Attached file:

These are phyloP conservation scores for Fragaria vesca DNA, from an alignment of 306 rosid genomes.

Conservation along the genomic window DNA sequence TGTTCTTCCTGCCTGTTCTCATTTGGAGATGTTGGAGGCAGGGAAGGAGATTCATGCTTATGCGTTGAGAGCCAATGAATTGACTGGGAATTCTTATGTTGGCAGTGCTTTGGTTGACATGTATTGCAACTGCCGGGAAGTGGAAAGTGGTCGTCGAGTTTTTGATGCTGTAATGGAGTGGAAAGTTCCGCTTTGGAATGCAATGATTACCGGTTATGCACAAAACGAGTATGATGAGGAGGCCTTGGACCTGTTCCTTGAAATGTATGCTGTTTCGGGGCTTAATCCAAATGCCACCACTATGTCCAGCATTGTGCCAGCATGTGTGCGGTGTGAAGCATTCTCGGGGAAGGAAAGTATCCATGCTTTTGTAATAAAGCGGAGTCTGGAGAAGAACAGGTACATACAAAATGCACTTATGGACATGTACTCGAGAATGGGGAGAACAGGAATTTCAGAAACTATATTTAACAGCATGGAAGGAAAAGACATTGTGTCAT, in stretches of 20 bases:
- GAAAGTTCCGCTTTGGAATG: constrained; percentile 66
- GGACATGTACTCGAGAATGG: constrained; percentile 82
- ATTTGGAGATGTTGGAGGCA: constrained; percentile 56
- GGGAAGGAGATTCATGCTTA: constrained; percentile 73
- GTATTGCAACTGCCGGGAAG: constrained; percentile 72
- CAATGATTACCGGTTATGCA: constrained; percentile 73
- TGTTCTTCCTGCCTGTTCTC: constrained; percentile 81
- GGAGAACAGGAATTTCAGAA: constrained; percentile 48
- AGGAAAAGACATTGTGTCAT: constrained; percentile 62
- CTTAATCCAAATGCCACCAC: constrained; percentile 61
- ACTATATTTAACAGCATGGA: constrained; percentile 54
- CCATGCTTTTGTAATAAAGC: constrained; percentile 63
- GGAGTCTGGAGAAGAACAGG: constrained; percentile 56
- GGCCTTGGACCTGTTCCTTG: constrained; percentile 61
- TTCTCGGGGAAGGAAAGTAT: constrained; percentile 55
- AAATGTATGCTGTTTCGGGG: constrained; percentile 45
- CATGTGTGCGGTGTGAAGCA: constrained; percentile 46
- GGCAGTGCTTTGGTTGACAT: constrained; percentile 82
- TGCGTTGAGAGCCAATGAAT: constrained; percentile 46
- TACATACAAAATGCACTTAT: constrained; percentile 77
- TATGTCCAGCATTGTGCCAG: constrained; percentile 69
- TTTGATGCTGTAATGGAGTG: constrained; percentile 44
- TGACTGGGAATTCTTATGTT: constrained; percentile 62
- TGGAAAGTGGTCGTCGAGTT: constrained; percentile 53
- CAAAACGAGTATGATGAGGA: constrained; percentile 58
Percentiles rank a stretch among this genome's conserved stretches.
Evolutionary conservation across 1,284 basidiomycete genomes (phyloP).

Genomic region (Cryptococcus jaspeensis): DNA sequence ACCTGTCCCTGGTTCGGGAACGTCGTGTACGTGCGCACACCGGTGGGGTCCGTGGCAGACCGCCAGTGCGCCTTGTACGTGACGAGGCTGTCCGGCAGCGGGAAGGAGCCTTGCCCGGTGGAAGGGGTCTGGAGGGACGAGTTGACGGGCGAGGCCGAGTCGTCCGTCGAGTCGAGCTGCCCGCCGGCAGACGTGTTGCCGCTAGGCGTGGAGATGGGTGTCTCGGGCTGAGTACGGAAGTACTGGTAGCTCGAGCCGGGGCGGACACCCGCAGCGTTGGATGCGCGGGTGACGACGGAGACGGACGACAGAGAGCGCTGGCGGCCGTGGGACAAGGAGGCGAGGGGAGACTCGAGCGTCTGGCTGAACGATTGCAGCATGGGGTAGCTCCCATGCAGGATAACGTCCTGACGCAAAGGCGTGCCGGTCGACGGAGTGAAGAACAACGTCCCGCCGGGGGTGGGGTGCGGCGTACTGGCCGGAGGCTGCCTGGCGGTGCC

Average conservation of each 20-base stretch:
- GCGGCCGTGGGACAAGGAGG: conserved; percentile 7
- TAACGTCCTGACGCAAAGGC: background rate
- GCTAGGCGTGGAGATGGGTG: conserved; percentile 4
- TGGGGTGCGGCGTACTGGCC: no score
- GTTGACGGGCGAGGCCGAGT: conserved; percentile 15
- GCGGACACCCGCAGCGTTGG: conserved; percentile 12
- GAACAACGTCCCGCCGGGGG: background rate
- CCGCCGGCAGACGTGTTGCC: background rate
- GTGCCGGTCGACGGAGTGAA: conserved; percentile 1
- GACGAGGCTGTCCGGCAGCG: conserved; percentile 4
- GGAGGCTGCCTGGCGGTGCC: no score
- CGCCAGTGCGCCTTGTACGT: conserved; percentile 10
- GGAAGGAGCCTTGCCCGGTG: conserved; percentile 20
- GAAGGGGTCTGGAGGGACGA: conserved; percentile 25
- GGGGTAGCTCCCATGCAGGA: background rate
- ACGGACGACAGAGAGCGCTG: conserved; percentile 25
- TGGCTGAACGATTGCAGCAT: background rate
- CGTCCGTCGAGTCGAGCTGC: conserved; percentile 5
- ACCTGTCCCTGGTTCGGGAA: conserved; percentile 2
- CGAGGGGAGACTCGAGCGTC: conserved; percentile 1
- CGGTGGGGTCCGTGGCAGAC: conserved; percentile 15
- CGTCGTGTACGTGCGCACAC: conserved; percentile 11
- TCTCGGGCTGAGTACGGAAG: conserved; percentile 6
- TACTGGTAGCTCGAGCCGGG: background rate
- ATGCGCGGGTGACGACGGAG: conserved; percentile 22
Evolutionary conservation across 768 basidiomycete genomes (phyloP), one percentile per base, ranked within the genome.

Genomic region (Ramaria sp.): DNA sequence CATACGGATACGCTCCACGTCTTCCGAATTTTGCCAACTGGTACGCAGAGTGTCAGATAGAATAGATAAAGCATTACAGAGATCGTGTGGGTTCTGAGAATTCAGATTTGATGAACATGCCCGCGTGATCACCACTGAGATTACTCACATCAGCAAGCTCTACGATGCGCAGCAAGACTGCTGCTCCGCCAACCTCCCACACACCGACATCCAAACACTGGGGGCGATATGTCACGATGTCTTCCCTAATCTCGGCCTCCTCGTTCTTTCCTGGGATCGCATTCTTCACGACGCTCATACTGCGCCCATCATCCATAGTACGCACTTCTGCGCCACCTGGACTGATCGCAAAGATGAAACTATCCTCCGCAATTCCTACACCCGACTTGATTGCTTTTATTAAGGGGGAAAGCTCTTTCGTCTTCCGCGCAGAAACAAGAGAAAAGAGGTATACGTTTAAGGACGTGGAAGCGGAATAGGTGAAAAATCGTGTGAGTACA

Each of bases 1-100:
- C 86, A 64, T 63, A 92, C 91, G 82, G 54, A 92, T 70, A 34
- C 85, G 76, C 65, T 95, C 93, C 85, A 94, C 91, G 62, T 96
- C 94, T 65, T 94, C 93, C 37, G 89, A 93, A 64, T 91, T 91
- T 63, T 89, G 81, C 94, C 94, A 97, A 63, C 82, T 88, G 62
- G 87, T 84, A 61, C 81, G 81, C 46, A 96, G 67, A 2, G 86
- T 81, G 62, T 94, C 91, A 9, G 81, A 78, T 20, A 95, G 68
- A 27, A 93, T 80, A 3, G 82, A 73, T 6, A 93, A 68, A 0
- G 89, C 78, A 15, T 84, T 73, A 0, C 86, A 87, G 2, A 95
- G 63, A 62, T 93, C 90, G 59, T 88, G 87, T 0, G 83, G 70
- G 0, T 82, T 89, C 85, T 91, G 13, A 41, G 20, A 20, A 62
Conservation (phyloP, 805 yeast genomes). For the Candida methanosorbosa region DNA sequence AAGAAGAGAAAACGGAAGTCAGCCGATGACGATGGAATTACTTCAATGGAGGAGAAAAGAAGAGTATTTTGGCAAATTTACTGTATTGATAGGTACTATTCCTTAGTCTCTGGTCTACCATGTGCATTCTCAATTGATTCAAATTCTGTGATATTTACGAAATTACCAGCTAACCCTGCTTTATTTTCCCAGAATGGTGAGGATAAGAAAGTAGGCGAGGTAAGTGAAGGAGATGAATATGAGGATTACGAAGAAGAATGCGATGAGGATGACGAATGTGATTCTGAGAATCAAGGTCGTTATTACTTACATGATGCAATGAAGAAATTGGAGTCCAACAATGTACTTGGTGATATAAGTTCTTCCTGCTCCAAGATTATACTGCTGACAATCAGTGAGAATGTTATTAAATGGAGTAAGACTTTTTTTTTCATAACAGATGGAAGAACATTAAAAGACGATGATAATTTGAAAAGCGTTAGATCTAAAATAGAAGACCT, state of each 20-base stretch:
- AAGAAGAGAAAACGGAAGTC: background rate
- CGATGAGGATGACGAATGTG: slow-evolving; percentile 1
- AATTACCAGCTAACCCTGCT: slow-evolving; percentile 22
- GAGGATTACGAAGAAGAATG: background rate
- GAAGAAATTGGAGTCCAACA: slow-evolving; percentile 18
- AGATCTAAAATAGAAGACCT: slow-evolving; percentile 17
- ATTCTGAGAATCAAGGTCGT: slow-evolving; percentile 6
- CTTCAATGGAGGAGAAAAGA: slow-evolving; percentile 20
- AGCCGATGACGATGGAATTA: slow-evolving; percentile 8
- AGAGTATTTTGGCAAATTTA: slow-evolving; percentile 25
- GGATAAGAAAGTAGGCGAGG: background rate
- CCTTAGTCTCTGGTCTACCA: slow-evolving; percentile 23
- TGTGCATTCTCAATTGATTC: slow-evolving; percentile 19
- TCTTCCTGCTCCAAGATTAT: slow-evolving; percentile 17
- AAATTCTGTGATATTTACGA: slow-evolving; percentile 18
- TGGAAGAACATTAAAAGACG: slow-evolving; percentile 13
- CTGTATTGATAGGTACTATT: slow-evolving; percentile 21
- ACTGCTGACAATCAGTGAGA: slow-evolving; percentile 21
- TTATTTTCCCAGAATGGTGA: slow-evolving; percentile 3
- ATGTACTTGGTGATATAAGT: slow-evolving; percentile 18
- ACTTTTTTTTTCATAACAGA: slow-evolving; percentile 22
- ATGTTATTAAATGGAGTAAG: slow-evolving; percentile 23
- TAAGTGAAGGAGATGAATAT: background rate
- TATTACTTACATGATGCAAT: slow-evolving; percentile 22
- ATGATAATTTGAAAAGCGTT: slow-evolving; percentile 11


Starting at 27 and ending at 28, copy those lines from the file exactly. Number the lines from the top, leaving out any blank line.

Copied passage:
- CAAAACGAGTATGATGAGGA: constrained; percentile 58
Percentiles rank a stretch among this genome's conserved stretches.